Our work demonstrates that a substantial improvement in the documentation rate or awareness of microcytosis by clinicians (and hence potential early iron deficiency) can be achieved through staff education. Follow-up and treatment rates of these patients remained low in our audit, but there are ways in which this could be improved, primarily involving education of medical staff and the use of a protocol or pathway. It would be interesting to see if our experience with identification and follow-up of these patients is similar at other hospitals in different settings.

Competing interests

The authors declare that they have no competing interests.

Authors' contributions

DNS designed the audit study, carried out collection and analysis of the first audit data and analysis of the second audit data, and was responsible for drafting of the final manuscript text. SK carried out collection of the second audit data, drafted the manuscript abstract and designed the results flow chart. AB performed statistical analysis on the data, and incorporated the relevant results and explanations into the final text. All authors read and approved the final manuscript.


The authors wish to thank the following individuals:

Dr. Dennis Barter (Consultant Paediatrician, now retired, The Queen Elizabeth Hospital, King's Lynn) for suggesting the audit topic.

Mr. Christopher Brock (Haematology Laboratory Scientist, The Queen Elizabeth Hospital, King's Lynn) for assisting with retrieval of the relevant FBC results from the haematology lab results system.

Dr. Anne Kelly (Specialist Registrar in Haematology, Addenbrooke's Hospital, Cambridge) and Dr. Mary Wheater (Consultant Paediatrician, The Queen Elizabeth Hospital, King's Lynn) for reviewing the manuscript and suggesting improvements to the text.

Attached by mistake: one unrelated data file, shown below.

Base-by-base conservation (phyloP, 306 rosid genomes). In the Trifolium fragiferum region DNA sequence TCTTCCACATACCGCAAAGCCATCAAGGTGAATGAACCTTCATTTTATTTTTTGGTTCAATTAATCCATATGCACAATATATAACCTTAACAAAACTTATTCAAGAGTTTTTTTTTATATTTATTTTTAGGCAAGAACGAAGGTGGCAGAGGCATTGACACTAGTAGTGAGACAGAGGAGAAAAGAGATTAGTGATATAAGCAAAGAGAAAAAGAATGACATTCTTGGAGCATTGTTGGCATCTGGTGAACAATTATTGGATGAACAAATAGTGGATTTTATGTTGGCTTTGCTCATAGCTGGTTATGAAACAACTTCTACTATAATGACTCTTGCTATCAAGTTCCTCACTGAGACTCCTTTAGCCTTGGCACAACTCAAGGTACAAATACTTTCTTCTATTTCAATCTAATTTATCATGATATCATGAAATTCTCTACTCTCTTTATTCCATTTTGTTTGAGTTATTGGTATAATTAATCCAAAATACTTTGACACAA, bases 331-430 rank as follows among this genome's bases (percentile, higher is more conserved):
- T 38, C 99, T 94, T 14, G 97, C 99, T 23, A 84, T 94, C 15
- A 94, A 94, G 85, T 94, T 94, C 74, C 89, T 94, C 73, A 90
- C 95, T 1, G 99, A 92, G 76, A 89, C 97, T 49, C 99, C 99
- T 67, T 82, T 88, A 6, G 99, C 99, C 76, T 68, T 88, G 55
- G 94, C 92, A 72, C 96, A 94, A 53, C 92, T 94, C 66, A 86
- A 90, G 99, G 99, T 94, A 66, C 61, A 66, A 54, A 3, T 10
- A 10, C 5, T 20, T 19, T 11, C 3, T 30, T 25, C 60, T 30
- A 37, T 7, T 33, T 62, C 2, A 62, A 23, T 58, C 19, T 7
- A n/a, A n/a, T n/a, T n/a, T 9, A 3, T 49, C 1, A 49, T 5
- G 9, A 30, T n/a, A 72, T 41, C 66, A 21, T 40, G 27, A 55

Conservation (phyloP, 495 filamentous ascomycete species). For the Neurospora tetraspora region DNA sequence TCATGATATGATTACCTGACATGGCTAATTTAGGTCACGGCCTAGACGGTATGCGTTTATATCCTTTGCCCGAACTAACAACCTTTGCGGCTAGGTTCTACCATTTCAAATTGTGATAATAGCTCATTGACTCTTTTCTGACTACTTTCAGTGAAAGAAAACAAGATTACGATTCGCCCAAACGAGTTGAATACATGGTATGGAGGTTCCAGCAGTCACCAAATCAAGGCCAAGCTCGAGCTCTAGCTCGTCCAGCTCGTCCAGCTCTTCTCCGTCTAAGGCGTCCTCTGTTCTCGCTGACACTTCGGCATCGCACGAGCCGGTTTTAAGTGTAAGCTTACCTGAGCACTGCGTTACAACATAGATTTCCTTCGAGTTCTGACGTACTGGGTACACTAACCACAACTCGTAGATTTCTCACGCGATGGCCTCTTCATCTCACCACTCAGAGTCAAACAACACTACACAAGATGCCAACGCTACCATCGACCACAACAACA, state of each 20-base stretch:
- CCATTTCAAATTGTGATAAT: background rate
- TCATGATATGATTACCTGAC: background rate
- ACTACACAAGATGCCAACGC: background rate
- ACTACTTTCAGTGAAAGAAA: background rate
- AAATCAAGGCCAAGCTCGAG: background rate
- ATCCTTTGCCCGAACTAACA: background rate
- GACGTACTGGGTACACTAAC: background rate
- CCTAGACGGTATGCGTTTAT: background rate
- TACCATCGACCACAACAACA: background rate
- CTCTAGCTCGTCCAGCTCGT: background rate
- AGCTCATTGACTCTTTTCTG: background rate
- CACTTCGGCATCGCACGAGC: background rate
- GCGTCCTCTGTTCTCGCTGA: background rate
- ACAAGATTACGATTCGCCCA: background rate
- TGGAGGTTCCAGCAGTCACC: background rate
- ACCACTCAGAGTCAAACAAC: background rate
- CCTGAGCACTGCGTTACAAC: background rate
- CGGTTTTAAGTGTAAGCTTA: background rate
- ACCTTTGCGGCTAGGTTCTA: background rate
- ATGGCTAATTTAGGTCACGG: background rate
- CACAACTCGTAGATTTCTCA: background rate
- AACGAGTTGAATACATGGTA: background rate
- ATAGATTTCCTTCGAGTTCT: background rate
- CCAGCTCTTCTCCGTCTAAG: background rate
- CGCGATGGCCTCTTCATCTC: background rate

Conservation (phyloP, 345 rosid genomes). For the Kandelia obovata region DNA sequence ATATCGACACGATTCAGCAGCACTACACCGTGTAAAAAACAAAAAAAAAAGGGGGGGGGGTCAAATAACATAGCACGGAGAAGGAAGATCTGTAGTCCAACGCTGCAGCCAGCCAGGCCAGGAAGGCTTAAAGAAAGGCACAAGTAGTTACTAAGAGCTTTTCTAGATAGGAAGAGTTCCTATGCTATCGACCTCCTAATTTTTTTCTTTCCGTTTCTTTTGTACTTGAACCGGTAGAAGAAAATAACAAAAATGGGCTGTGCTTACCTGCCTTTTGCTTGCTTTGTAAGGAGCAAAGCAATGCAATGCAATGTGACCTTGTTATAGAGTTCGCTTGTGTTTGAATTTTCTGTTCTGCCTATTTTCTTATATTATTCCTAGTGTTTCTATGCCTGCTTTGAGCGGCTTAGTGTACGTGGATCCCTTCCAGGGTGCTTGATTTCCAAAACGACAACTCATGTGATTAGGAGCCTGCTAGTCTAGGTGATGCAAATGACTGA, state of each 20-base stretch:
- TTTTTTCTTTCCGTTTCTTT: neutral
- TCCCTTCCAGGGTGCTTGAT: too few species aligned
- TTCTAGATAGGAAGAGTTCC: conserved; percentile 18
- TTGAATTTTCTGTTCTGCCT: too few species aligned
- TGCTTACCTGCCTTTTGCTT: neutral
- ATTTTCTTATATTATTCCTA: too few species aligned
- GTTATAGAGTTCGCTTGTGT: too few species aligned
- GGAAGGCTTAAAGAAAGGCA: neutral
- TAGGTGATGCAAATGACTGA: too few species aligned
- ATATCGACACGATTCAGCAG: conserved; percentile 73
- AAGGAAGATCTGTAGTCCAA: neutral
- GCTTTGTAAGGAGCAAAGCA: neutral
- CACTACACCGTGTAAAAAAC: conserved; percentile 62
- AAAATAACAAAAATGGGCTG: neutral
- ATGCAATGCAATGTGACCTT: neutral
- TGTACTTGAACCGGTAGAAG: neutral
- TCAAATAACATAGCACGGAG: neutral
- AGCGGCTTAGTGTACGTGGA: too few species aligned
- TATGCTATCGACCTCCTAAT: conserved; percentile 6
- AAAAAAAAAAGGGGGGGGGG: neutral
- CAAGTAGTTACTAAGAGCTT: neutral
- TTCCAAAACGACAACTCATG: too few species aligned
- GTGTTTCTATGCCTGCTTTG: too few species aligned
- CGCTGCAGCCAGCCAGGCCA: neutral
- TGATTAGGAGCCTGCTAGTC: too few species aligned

1. Moy RJ, Early AR: Iron deficiency in childhood.

    J R Soc Med 1999, 92:234-236. PubMed Abstract | PubMed Central Full Text OpenURL

  2. Looker AC, Dallman PR, Carroll MD, Gunter EW, Johnson CL: Prevalence of iron deficiency in the United States.

    JAMA 1997, 277:973-976. PubMed Abstract | Publisher Full Text OpenURL

  3. Bolton-Maggs P, Thomas A: Disorders of the blood and bone marrow. In Forfar and Arneil's Textbook of Pediatrics. 6th edition. Edited by McIntosh N, Helms PJ, Smyth RL. Edinburgh, Churchill Livingstone; 2003:1059. OpenURL

  4. Grantham-McGregor S, Ani C: A review of studies on the effect of iron deficiency on cognitive development in children.

    J Nutr 2001, 131(2S-2):649S-666S. PubMed Abstract | Publisher Full Text OpenURL

  5. Lozoff B, Georgieff MK: Iron deficiency and brain development.

    Semin Pediatr Neurol 2006, 13:158-165. PubMed Abstract | Publisher Full Text OpenURL

  6. Lozoff B: Iron deficiency and child development.

    Food Nutr Bull 2007, 28(4 Suppl):S560-571. PubMed Abstract OpenURL

  7. Oski FA: Iron deficiency in infancy and childhood.

    N Engl J Med 1993, 329:190-193. PubMed Abstract | Publisher Full Text OpenURL

  8. England JM, Ward SM, Down MC: Microcytosis, anisocytosis and the red cell indices in iron deficiency.

    Br J Haematol 1976, 34:589-597. PubMed Abstract | Publisher Full Text OpenURL